The Government’s controversial decision to use private hospitals to cut waiting lists in the NHS must not become a long-term answer to the shortage of beds in the public sector, according to a recent report by the Health Select Committee.
The report has raised a string of concerns about the policy of using private sector beds to overcome the lack of capacity in the NHS.
While the MPs on the Labour led committee do not directly oppose the Government move, they say it remains to be seen whether the greater use of the independent sector poses “no direct threat to resources in the NHS”.
The report accepts that the private sector has a role in reducing waiting lists, but the MPs say the NHS must ensure that enough beds are provided to cope with future demand.
The report comes after Gordon Brown, the Chancellor, announced in April that the NHS would receive an extra £40bn over the next five years.
But the MPs are critical of the way some NHS consultants are still able to treat private patients in NHS beds. All NHS trusts should be forced to carry out “a cost benefit analysis of the reclaiming for the NHS of capacity utilised to provide private pay beds in NHS hospitals”, they say. “This could establish whether there are any trusts which might find it more cost-effective to use this capacity within the NHS instead of buying in operations from independent hospitals.”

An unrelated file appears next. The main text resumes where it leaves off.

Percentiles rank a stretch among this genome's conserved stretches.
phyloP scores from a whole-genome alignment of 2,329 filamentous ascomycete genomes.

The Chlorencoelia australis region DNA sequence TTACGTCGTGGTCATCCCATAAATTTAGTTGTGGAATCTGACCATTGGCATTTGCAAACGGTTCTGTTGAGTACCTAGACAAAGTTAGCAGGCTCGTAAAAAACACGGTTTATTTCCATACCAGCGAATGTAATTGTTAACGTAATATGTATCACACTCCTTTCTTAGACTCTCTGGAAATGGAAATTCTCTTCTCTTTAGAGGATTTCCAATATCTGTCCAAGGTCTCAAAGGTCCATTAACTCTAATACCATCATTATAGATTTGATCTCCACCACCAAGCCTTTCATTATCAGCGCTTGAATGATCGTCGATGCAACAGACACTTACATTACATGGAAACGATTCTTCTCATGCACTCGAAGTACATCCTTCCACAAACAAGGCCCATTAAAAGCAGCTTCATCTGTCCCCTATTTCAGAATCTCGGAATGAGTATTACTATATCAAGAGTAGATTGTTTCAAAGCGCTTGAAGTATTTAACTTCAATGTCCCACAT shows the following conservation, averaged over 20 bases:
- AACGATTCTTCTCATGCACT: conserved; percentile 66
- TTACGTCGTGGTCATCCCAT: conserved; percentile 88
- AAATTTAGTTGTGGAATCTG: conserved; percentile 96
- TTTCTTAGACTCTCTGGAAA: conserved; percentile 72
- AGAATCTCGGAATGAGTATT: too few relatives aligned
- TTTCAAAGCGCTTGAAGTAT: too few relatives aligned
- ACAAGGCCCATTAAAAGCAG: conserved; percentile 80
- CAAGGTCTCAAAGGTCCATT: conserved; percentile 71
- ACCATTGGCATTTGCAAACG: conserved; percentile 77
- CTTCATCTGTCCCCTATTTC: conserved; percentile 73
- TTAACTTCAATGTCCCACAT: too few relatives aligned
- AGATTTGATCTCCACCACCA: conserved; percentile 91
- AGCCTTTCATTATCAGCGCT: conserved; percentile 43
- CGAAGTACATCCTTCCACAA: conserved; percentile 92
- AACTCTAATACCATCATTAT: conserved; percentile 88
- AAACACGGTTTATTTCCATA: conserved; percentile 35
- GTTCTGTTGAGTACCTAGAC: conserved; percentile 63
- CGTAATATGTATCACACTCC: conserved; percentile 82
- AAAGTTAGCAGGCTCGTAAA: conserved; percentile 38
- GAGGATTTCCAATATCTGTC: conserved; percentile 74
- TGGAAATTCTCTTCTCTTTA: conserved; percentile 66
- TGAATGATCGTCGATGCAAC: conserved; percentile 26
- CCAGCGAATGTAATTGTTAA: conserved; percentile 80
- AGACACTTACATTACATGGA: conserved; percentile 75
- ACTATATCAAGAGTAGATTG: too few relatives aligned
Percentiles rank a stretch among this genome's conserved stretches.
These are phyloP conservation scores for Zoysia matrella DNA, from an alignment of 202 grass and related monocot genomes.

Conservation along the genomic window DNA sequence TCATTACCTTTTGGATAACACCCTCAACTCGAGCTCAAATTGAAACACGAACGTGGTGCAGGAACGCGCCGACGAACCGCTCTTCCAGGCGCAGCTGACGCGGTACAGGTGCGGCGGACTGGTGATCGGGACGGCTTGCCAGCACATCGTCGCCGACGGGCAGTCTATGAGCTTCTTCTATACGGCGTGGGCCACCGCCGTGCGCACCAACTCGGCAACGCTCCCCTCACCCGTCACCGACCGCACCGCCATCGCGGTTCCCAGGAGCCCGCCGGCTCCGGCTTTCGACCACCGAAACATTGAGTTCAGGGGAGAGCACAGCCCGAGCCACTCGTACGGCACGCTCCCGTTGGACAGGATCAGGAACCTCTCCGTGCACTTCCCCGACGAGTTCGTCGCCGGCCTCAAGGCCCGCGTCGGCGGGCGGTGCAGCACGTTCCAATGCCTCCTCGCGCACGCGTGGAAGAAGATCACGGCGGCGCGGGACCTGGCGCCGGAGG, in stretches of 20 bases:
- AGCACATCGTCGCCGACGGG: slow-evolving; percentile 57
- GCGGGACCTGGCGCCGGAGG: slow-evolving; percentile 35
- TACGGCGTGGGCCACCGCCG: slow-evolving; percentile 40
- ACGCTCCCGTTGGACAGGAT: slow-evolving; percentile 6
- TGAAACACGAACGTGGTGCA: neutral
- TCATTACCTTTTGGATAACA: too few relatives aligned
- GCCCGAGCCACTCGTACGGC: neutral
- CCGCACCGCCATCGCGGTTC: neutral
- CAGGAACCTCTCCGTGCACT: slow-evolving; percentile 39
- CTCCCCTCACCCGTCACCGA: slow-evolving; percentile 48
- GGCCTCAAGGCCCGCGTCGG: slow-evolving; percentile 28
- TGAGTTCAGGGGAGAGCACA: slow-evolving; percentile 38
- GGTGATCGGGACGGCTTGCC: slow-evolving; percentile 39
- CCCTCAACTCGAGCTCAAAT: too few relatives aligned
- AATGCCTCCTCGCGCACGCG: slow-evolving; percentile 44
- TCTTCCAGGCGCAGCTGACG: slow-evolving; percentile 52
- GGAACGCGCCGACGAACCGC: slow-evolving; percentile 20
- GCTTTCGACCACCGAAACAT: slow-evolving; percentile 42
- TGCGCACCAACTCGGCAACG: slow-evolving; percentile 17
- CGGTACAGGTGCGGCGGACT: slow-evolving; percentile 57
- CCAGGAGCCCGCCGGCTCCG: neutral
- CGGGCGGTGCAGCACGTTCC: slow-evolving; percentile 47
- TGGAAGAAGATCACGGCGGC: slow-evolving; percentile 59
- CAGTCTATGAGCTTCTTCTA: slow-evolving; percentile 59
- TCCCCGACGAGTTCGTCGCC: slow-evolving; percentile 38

Plans by Alan Milburn, the Secretary of State for Health, to force newly qualified consultants to work exclusively for the NHS for seven years, could result in a big increase in NHS capacity, the MPs say. Where senior consultants continue to work in both sectors, the MPs suggest annual appraisals to detect whether private work detracts from their NHS responsibilities.
Another concern is to ensure that patients continue to get value for money and to prevent private hospitals from overcharging the NHS “after establishing a dependence on their services”.
Meanwhile, an independent study has cast further doubt on whether the rise in health spending will be translated into better patient care. Research by the Office for National Statistics found that a 25% increase in resources between 1995 and 2000 produced only a 15% increase in services for patients.